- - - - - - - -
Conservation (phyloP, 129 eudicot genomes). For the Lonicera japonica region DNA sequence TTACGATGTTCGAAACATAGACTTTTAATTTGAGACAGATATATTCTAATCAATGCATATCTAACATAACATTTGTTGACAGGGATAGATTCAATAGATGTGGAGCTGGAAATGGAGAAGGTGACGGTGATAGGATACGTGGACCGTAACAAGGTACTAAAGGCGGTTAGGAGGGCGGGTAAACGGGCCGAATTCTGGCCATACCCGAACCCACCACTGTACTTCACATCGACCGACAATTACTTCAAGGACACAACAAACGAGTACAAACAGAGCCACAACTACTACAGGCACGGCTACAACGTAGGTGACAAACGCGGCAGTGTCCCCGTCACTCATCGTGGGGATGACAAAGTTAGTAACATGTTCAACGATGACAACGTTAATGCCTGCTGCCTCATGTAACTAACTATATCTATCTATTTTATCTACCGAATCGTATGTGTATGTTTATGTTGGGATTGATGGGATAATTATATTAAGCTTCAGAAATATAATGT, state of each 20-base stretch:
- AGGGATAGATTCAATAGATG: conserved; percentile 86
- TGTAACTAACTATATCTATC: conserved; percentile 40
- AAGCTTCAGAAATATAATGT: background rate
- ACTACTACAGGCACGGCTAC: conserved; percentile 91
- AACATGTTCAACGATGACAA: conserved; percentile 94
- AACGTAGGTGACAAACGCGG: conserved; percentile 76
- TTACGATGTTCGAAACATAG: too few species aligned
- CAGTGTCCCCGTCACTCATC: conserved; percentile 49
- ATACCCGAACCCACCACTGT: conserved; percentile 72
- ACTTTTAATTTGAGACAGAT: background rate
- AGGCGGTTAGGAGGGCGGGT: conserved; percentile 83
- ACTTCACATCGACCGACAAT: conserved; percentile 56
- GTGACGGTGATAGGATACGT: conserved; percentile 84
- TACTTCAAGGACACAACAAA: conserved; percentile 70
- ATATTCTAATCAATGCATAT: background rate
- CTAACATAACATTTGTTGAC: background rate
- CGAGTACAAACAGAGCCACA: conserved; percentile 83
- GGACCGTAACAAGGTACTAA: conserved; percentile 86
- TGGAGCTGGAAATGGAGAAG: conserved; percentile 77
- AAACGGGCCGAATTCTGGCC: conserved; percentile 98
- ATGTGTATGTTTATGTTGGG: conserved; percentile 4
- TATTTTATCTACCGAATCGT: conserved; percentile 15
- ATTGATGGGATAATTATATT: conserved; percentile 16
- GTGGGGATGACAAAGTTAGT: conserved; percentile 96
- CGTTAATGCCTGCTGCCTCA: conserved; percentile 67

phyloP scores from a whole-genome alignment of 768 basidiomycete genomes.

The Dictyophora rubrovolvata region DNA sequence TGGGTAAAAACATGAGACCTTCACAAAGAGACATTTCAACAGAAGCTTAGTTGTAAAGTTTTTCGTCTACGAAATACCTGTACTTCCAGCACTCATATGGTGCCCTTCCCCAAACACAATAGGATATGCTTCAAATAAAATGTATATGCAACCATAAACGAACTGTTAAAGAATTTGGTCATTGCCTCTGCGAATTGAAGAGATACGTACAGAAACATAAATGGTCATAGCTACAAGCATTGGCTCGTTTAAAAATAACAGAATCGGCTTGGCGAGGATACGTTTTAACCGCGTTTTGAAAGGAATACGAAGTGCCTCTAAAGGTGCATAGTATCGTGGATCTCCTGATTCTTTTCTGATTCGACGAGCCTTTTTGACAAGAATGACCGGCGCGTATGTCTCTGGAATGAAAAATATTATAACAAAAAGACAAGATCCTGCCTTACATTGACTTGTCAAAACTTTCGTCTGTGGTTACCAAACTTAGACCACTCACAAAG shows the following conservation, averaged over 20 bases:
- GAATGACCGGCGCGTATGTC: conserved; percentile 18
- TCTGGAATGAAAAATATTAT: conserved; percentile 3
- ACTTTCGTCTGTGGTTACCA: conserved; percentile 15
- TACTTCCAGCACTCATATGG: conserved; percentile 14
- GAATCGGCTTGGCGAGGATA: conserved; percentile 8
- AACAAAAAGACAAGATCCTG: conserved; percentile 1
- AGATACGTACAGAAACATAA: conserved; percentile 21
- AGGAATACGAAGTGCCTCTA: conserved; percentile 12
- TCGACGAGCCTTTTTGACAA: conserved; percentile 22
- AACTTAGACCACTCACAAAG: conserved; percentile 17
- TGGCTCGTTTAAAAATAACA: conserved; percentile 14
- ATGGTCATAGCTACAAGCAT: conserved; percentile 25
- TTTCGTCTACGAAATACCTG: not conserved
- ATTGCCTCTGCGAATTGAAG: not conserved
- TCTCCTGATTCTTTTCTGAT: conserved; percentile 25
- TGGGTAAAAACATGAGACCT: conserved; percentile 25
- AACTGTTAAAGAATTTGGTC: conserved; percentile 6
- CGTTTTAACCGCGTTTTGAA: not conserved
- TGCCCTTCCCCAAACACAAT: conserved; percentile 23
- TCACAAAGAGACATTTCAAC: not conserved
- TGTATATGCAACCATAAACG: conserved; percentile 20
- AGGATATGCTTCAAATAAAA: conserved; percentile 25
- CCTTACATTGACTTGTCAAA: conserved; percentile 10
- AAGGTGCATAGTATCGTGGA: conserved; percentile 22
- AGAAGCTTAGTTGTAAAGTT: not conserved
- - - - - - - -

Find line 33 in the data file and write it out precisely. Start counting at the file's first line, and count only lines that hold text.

- GAATCGGCTTGGCGAGGATA: conserved; percentile 8